Specificities and taboos of B2B sales

When it comes to commercial relations, BtoB sales have their own particularities, particularly as the end user of the product or service is not the direct customer of the company supplying the good or service. Also, since purchases are made with company funds, they sometimes require the approval of several parties, which lengthens the process. Let's find out more about the specifics and taboos of B2B sales.

Six specific features of the Business to Business market

In the business world, the Anglo-Saxon term BtoB or B2B (Business to Business) as opposed to the BtoC or B2C (Business to Consumer) sector can be translated into French as commerce interentreprises or commerce entreprise à entreprise, in other words companies that contract with other companies.

Let's look at 6 characteristics of the B2B market that differ from the B2C market.

  1. Buyers are more rational. Since they don't buy for themselves, but with a view to pleasing their targets, trying to convince them by playing on emotion or pleasure won't work. Impulse buying doesn't exist here. They leave room for comparison, testing, proof of effectiveness, cost management and profitability.
  2. The number of buyers is limited. A single contract with a single customer represents a market in itself. The risk of one of them defaulting is to jeopardize his own business.
  3. Collaboration takes time. There are many people to deal with, tough negotiations, complex procedures and customized offers. The higher the budget, the more the conditions of sale are discussed.
  4. The legal aspects must be mastered if valid contracts are to be concluded. Large companies are advised by legal experts. A simple misnomer can lead to litigation.
  5. Involvement is more important. With only a few customers, the supplier has to be more involved, understand the concerns and issues of each customer, listen to them constantly, adapt and evolve along with them, and immerse himself in their culture.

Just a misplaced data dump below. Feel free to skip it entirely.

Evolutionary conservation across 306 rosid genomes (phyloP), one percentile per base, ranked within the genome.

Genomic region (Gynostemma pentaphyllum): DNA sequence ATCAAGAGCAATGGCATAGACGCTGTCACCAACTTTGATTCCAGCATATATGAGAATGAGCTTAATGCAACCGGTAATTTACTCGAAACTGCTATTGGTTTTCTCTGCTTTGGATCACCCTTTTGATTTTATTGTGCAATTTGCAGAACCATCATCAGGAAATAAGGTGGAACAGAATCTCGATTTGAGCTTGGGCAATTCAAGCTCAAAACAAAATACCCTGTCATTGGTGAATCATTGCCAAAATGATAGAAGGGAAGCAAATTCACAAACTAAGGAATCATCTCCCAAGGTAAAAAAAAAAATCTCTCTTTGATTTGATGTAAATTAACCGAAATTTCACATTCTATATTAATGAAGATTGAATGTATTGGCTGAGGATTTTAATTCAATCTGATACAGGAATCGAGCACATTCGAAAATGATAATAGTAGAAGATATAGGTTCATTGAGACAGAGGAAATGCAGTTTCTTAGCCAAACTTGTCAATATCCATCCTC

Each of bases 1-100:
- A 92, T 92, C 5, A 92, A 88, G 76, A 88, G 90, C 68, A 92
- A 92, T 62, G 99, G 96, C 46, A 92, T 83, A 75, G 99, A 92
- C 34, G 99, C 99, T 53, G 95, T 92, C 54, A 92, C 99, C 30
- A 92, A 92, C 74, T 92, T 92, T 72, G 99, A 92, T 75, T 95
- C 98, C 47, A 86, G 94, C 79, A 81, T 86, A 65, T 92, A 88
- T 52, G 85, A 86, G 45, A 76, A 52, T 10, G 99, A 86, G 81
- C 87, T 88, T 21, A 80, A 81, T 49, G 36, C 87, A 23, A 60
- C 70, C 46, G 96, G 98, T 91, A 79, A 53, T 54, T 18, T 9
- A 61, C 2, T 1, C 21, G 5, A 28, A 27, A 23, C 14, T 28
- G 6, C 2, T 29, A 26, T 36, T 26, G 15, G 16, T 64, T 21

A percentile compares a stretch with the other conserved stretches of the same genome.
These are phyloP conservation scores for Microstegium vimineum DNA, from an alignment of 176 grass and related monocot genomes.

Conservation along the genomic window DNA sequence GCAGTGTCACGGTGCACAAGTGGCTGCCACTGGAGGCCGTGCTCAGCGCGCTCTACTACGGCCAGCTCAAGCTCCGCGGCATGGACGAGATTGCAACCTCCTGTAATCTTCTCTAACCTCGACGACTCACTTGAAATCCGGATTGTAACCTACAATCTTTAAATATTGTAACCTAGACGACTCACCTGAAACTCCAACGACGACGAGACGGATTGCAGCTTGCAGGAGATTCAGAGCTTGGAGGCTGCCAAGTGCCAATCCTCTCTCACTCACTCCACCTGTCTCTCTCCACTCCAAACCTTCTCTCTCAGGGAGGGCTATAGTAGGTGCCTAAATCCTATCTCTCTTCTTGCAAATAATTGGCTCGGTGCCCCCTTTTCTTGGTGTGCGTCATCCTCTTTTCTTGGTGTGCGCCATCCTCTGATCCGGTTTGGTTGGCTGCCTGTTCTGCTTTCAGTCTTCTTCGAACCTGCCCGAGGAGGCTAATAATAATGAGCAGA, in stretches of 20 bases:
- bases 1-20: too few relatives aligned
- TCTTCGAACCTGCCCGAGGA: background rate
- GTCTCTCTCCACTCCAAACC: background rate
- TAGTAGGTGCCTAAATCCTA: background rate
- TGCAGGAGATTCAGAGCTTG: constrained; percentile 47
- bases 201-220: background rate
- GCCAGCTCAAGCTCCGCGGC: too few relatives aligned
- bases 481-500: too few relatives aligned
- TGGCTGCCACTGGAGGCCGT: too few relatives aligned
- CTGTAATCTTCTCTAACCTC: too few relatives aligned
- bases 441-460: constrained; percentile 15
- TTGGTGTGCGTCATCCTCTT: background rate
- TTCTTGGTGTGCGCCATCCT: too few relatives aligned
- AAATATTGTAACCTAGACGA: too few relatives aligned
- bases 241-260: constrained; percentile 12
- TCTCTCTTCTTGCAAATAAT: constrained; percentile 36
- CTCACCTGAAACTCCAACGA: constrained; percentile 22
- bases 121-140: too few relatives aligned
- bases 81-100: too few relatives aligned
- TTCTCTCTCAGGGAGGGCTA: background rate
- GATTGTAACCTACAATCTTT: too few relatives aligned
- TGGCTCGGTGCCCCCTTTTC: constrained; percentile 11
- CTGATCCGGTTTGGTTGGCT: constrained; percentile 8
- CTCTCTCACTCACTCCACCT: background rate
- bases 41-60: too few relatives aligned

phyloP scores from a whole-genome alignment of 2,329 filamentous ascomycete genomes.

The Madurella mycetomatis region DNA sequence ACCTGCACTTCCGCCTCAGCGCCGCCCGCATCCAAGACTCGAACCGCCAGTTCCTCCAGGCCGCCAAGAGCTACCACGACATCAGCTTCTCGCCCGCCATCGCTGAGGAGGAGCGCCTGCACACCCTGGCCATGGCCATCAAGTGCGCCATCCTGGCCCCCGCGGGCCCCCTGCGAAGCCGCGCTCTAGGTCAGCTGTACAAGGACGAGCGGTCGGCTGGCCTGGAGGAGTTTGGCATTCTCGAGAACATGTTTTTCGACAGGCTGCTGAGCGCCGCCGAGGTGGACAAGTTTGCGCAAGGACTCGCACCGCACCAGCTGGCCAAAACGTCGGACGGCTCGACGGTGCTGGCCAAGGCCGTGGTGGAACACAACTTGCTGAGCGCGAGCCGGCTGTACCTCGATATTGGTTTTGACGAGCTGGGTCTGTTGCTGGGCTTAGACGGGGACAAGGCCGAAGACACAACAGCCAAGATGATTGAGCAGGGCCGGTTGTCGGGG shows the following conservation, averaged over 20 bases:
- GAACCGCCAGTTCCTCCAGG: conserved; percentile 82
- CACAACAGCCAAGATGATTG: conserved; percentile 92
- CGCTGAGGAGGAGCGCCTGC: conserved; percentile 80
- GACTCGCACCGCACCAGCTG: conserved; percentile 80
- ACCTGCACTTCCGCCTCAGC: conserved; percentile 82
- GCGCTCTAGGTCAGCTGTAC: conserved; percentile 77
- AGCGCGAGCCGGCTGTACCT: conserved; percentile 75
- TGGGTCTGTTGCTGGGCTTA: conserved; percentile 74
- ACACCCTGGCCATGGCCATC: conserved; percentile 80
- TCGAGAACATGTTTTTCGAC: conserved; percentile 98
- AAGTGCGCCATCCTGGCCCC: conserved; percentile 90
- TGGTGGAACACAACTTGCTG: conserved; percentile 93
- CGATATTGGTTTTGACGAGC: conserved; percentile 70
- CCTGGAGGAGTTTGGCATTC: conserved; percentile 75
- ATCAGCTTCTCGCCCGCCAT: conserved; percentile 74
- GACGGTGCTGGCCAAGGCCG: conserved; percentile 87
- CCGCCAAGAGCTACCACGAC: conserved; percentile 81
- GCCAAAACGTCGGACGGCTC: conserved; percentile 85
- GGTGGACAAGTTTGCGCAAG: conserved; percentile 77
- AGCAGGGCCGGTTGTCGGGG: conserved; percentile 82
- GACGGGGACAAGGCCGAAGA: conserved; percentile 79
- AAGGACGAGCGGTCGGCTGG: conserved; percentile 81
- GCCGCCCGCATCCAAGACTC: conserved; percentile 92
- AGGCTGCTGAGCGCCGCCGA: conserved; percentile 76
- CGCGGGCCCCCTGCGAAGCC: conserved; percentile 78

6. Compliance with specifications is often required. Companies that commit large sums of money to a project are demanding. All stakeholders, both internal and external, need to know the ins and outs of the project.

Two taboos in B2B sales

When it comes to selling products or services to another structure, one of the taboos to be lifted is that of price. At the start of a transaction, it's sometimes difficult to take the initiative and talk about cost. The fear of not winning the contract, of being more expensive than the competition, of antagonizing the prospect, often prevents this subject from being put on the table right from the start. This is a mistake, because it wastes a lot of time. It's better to be clear about your positioning as soon as possible. Once the question of budget has been addressed, negotiations on the various sales conditions can begin. Let's not forget that we're dealing with professionals whose aim is to generate profit. They already have an idea of how much they will spend. Announcing an exact price is not always possible, as it will depend on several parameters that are still unknown at this stage, but giving at least an approximation shows that you are honest and transparent. A relationship of trust will then be established.

A second thing we're reluctant to talk about are the problems likely to arise during the course of the collaboration. However, listing them as soon as the customer gets to the heart of the matter, by asking concrete questions, enables you to anticipate by considering all possible solutions. Always in the spirit of transparency, the customer will appreciate it if risks are assessed from the outset. Difficulties must never be concealed, or even minimized, because if they arise one day, they will be unexpected and therefore more difficult to explain to the customer. Of course, the point is not to frighten, but to remain realistic. If, for example, delivery times may not be respected in certain circumstances, it's best to point this out.

It goes without saying that a salesperson's job is also to reassure his prospect. Any obstacles that may be raised will always have appropriate answers.